The magnificent houses, the three old-money brick houses, each with a small turret and a wraparound porch, had been built uptown near the churches when the town was younger and smaller, before the Great War. The wraparound porches were there to hold rainy-day children and morning tea carts and quiet late-evening conversation, cosy, discreet conversation which could not easily take place in front rooms or kitchens or bedrooms, certainly not on the street.

Sitting on one of these porches, hidden in covered darkness, you could feel the weight of the wet summer air on your skin, you could smell it, the soft scent of toilet water and mown grass and lilacs and honeysuckle in that air. You could listen to the endless ringing of a million crickets, hear birdsong flying from nest to nest in the highest branches of the trees, and sometimes you could hear the low mumble of a car or a door slamming or people shouting, streets away. If you sat there long enough, if you were a patient person, you could see through the dark. You just had to start with the most prominent, most easily recognized shapes, the shapes anyone would know, and then concentrate, hard.

*   *   *

THE CHAMBERS HOUSE, a storey-and-a-half white frame with a grey shingled roof, was halfway down the street that backed on Stonebrook Creek. Like almost everyone else in town, the Chamberses had two big maples out close to the new sidewalk and a few decorative evergreen shrubs planted under the big front window to soften the line of the foundation. In the backyard, which stretched in a gentle slope down to the creek, there were two more maples, one horse chestnut, one pussy willow, three very old hickories, and, on the shallow creek bank, two majestic willows overhanging the water.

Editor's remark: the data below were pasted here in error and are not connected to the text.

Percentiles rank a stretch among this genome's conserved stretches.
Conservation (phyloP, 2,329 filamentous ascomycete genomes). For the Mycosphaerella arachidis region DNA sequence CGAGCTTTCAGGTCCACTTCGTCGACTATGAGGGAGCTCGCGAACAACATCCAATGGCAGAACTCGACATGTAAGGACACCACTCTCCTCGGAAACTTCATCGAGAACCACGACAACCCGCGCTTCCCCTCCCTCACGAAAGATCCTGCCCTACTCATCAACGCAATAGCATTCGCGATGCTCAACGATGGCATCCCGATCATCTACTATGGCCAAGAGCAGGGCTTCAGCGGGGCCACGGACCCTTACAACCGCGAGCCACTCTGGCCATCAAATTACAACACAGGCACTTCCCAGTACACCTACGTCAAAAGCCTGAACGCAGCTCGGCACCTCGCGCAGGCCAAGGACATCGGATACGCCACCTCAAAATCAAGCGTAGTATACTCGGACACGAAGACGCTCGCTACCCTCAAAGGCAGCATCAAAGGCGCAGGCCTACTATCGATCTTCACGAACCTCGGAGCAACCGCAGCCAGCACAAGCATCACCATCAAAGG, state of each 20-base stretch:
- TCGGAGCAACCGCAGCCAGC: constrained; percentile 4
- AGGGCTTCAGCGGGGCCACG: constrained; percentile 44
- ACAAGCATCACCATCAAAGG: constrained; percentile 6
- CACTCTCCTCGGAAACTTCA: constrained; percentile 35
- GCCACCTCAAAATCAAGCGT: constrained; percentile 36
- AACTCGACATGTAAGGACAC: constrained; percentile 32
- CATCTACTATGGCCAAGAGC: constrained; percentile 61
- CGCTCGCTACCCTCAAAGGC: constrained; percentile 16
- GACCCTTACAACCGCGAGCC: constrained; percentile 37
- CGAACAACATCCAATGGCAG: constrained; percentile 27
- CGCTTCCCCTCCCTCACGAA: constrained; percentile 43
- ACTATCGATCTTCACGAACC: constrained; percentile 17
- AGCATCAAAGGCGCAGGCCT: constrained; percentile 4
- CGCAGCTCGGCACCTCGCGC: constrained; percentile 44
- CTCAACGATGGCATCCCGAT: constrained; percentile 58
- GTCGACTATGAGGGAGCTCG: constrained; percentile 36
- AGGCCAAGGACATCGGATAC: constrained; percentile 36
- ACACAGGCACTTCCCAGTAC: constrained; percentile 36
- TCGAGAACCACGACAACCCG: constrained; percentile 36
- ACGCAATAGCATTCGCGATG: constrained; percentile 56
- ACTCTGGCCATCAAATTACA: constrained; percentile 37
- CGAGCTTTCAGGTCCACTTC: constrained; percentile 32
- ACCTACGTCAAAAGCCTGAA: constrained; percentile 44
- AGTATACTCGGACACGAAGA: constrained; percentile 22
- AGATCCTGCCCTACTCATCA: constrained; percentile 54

A narrow gravel driveway led along the side of the lot back to a too-small garage, which was really just an oversized shed. But this was common. Not many garages had caught up to the bulk of the new postwar sedans. If there were extra people around, and there often were extra people around, they just pulled their cars over onto the grass. The grass had to be tough enough to survive this, to thrive without pampering, because no one paid any attention to it. It was there primarily to keep the weeds down and to reduce the likelihood of mud.

Across the front of the house there was a large living room with three small, leaded windows on the side yard and a big, recently installed picture window facing the street. Since the war, lots of perfectly adequate living-room windows had been replaced with these picture windows, which were said to both nicely frame the view to the street and open the rooms to sunlight.

In the long living room there was a marble fireplace that didn’t draw very well, with delicate tulip sconces on either side, and a wide archway leading to the front hall and to the vestibule, which had a mullioned, bevelled-glass door and then a heavy front door that was permanently locked and never answered, except maybe at Christmas, or to a stranger.

The staircase, which turned halfway up at another pretty leaded window, this one translucent with patterned glass stained green and deep rose, and the glowing hardwood steps fanned to make the turn, led from the vestibule up to a small central hall and off the hall to a bathroom and three bedrooms with extra-large closets cut into the sloping roof. This was the quiet part of the house, where voices were muted, where privacy was sometimes sought and found.

At the back of the house, behind the living room, there was a dining room with a slippery hardwood floor, a swinging door into the kitchen, and a wide window which overlooked the sprawling backyard. In the winter when the trees were bare, if you lifted the new, silky sheers, you could see Stonebrook Creek from this window, at least you could see where the smooth blanket of snow became the frozen surface of the current.